Saturday, 17 December 2022
Half a day left in New York, some more walking to accomplish, along the High Line, a former elevated rail line now turned into a linear park. Probably best seen in spring, at a guess, when it likely blooms with colour. In the depths of winter, the greenery is sparse, but the views of some of the city’s more architecturally interesting residential blocks make it still worth a visit. Always nice to be reminded of what the future looked like, at different points in the past. Nice views, too, along the length of the streets one is walking over.
And not much time for anything else. My taxi driver for the trip to JFK and my flight to London, once a Haitian but now for decades a New Yorker (and, no doubt, still very much a Haitian in this country in which one great-grandparent born in Cork is enough for someone to assert Irishness as a central component of their identity), exchanged snippets of his life story, while I did the same. While discussing how long he had called Gotham home, he glanced at me and confidently asserted that we were about the same age, guessing, it turned out, that I was older than I actually am. That is not a common error, but I was not offended nor he, clearly, embarrassed. “If you are my age,” I said, “then you grew up under the Duvaliers,” wondering what it must have been like to live under their often brutal rule. He had indeed, he responded cheerfully, and reminisced about the glory of Haiti then, “the pearl of the islands,” and decried its subsequent decline. “Now, there are no politicians, only those who would sell their souls for a dollar.” I wondered, but not out loud, whether any of the modern disappointments would have been improved in his eyes if they, like the elder Duvalier, were to declare themselves gods and keep the head of a vanquished opponent in a cupboard.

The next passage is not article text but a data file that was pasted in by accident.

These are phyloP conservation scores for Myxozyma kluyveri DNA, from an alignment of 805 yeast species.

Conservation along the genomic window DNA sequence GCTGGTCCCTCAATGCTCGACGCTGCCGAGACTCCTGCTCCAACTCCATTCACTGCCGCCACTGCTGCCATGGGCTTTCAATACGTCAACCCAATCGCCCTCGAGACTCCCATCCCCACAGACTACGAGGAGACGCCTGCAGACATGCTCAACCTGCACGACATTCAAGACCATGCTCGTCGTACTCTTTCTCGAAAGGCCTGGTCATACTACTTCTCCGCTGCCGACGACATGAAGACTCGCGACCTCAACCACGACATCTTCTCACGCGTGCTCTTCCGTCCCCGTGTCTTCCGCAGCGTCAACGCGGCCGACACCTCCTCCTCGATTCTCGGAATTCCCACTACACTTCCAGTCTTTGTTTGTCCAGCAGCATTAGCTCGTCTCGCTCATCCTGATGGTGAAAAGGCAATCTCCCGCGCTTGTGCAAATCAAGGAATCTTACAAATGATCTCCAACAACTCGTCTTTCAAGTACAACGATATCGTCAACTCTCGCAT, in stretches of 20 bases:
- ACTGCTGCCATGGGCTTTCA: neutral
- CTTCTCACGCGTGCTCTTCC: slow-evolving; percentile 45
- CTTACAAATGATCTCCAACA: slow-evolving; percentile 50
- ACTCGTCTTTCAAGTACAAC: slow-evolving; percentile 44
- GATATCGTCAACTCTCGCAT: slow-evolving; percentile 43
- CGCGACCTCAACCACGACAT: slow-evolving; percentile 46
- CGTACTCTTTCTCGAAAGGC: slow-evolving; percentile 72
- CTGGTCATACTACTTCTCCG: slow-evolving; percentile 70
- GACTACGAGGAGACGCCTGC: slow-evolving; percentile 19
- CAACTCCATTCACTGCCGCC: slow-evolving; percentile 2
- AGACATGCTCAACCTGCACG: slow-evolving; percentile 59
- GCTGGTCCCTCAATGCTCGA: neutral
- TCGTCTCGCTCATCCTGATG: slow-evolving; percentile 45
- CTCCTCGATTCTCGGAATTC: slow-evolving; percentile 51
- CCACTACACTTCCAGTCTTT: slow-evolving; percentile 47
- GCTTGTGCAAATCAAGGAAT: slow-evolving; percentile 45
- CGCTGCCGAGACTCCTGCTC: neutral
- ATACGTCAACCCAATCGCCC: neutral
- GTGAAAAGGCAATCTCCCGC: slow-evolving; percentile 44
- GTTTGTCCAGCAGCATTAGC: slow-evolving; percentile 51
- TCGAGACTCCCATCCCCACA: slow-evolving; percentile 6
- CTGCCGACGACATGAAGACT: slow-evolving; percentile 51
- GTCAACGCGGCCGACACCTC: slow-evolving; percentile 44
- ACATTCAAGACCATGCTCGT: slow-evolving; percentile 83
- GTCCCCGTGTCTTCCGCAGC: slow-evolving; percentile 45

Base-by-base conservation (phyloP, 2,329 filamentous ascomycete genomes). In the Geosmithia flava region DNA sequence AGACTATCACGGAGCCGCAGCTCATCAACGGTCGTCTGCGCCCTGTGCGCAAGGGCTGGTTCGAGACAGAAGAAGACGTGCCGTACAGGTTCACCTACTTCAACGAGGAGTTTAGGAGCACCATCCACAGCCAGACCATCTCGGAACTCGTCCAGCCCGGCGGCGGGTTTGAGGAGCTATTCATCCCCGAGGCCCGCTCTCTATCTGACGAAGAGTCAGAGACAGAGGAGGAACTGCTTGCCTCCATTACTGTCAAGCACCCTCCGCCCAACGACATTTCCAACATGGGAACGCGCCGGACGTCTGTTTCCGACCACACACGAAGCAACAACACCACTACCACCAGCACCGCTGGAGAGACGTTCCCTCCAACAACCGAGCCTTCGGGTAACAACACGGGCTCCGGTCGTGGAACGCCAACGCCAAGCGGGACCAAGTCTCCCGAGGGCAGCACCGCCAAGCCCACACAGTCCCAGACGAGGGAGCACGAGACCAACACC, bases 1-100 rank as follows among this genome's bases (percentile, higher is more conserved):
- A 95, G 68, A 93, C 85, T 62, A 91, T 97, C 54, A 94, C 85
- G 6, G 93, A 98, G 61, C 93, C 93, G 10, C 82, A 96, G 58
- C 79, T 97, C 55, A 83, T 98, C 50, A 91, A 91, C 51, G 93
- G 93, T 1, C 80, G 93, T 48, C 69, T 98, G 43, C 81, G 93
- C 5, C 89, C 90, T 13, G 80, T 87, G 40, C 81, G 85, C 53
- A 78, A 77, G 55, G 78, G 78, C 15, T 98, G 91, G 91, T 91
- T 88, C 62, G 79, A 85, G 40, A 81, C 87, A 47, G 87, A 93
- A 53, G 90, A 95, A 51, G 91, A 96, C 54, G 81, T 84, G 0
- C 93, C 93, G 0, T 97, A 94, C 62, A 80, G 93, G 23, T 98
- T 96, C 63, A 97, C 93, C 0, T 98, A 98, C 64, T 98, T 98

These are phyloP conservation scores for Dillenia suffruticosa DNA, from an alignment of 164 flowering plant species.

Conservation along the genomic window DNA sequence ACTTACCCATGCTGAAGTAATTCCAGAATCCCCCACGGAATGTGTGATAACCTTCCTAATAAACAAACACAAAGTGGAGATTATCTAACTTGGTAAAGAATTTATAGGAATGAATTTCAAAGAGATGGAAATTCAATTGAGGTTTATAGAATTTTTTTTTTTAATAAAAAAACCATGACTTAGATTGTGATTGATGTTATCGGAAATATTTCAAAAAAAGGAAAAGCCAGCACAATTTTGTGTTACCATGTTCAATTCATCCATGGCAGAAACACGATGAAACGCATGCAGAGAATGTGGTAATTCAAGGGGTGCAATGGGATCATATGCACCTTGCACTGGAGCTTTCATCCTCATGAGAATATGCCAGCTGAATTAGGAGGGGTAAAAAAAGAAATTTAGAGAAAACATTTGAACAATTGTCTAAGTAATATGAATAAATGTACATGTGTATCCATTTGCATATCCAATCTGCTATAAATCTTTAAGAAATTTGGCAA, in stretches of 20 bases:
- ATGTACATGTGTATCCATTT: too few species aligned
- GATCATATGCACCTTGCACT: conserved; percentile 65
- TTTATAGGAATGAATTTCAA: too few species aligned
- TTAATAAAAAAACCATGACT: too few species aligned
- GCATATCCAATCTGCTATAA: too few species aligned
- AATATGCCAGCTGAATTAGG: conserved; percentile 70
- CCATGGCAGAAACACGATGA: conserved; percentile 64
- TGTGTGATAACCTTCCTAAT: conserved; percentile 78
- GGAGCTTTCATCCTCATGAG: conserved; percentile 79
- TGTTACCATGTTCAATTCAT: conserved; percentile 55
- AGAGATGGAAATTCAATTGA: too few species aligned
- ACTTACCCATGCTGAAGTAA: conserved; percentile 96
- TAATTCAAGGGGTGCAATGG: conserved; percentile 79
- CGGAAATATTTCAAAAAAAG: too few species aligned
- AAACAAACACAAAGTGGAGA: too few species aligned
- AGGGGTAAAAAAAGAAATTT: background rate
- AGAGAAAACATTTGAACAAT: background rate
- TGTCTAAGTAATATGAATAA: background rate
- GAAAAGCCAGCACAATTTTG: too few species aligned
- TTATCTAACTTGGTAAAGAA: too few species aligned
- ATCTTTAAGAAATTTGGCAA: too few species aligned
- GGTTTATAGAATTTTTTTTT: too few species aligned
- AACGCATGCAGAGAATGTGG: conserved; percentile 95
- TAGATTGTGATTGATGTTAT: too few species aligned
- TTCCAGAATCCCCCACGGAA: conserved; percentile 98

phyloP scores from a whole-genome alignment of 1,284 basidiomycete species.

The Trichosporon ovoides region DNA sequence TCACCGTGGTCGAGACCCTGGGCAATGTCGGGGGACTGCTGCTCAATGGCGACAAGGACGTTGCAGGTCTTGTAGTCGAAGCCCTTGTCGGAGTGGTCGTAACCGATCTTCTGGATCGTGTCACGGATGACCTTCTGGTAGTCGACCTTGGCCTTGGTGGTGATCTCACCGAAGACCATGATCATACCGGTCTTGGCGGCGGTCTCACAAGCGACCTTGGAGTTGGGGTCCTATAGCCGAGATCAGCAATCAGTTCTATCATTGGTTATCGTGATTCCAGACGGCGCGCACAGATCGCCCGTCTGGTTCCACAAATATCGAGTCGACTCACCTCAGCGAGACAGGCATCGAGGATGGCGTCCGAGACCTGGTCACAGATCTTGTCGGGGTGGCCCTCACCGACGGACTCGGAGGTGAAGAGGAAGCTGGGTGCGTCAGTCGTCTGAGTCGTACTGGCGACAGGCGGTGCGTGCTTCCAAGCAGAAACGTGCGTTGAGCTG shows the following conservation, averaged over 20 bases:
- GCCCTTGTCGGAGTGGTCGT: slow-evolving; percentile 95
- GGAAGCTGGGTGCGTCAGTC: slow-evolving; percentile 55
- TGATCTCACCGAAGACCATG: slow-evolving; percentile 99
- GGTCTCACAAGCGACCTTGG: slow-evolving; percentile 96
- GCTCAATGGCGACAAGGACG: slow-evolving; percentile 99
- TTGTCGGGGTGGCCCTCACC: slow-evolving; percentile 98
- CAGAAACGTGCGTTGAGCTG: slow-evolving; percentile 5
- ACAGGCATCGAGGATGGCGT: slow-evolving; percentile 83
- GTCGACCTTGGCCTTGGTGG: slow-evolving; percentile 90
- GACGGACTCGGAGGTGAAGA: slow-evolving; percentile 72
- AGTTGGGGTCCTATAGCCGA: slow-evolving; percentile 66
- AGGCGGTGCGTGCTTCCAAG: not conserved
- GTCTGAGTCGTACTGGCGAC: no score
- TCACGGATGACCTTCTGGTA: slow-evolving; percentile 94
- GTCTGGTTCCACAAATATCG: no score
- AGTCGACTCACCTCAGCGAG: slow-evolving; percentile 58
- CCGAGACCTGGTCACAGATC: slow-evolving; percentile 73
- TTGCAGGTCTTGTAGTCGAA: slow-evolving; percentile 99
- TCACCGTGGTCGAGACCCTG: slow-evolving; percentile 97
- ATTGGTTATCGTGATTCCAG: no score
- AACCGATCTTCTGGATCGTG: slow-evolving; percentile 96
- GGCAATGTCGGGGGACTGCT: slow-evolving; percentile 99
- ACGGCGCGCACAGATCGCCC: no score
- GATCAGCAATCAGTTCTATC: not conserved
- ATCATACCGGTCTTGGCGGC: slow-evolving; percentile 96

Onto British Airways flight 176 to London, where I was ably stewarded by Jacquie, who took in good spirits my gentle ribbing of her deeply ingrained habit of starting every interaction with an apology, usually for interrupting whatever I was doing, which was always nothing at all. We agreed that it was a profoundly English thing to do, and by an hour into the flight we were both giggling when she caught herself apologising and, inevitably, apologised for doing so. I promised thereafter to be the best behaved passenger on the plane, which I may have managed, as I promptly fell deeply asleep for the remainder of the flight.